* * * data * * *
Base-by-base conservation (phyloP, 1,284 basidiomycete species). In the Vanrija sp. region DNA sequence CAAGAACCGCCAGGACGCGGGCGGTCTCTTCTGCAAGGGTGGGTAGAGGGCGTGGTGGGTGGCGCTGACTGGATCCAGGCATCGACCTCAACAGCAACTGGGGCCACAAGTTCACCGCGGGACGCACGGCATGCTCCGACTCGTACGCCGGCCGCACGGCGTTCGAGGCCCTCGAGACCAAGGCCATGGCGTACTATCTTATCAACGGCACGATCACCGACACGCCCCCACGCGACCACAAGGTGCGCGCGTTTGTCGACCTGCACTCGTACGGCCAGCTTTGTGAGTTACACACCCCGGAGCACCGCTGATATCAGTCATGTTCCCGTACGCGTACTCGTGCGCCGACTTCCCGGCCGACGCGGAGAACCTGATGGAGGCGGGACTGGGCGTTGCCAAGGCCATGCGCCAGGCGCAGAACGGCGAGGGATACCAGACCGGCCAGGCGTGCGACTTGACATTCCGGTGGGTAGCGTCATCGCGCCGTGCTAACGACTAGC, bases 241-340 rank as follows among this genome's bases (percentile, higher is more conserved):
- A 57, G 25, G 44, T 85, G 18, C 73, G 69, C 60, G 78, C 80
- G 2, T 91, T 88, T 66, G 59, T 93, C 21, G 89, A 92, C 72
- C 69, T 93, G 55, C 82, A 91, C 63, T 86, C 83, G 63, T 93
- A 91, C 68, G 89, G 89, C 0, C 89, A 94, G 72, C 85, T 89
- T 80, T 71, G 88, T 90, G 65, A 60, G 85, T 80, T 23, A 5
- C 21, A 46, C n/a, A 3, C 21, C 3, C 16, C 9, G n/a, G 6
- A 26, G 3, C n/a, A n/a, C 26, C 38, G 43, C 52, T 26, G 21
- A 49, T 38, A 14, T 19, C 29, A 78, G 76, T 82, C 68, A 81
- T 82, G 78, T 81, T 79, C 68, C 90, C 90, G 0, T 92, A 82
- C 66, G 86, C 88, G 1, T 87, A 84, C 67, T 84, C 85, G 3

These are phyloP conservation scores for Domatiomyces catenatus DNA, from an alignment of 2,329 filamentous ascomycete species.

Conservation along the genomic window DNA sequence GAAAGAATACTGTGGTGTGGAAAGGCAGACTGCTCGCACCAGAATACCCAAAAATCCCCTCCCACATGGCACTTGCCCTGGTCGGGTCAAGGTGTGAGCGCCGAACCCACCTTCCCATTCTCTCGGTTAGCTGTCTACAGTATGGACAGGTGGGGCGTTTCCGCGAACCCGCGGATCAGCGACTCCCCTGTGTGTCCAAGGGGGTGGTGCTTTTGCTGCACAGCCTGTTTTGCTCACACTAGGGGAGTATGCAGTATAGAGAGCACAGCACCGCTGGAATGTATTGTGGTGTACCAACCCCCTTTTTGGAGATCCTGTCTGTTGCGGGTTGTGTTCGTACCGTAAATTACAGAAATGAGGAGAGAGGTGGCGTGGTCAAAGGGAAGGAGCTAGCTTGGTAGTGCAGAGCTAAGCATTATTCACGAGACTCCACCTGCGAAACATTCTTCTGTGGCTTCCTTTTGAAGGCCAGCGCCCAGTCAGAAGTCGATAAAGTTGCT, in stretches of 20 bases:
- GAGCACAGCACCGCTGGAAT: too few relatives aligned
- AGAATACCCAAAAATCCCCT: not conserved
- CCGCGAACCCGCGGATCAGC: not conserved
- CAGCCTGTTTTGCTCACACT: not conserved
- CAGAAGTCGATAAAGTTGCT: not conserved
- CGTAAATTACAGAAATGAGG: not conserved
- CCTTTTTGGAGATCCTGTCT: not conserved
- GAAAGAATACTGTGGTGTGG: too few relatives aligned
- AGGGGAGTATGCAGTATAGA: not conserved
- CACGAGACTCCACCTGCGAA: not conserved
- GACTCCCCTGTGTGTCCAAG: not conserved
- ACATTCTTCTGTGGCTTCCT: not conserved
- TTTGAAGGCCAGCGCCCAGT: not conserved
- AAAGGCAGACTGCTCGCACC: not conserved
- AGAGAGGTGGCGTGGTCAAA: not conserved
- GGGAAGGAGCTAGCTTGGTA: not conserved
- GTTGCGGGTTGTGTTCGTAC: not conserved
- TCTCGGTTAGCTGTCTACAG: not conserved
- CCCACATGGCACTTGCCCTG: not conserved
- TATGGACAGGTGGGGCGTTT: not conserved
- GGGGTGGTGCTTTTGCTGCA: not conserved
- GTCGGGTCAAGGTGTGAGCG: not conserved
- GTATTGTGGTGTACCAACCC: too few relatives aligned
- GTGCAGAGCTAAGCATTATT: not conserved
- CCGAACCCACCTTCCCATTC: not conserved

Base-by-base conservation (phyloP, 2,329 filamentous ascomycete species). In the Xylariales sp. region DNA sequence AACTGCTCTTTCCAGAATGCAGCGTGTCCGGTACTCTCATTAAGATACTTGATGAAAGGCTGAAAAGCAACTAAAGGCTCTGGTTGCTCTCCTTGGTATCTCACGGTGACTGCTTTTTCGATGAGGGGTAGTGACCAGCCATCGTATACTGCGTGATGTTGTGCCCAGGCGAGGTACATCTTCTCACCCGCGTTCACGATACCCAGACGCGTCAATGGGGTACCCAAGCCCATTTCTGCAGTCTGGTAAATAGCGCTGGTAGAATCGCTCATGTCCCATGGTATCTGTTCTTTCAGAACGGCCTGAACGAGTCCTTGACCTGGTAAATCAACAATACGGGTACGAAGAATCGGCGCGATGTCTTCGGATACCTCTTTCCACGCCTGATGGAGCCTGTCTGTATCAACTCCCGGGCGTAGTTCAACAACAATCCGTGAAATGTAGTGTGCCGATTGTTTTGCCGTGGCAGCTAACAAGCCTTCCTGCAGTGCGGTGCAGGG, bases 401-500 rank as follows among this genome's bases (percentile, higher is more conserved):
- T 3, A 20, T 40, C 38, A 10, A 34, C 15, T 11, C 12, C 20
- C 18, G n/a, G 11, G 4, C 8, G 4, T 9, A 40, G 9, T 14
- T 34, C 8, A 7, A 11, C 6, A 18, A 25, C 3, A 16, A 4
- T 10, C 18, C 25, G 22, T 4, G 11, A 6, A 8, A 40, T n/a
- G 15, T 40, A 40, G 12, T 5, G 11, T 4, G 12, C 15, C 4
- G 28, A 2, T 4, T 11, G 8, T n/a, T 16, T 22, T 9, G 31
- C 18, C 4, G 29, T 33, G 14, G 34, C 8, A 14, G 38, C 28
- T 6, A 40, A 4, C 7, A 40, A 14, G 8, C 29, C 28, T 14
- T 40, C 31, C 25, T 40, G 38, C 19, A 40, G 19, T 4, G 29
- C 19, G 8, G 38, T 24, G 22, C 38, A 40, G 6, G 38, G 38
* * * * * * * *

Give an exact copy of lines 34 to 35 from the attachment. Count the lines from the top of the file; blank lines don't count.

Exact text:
- GGGGTGGTGCTTTTGCTGCA: not conserved
- GTCGGGTCAAGGTGTGAGCG: not conserved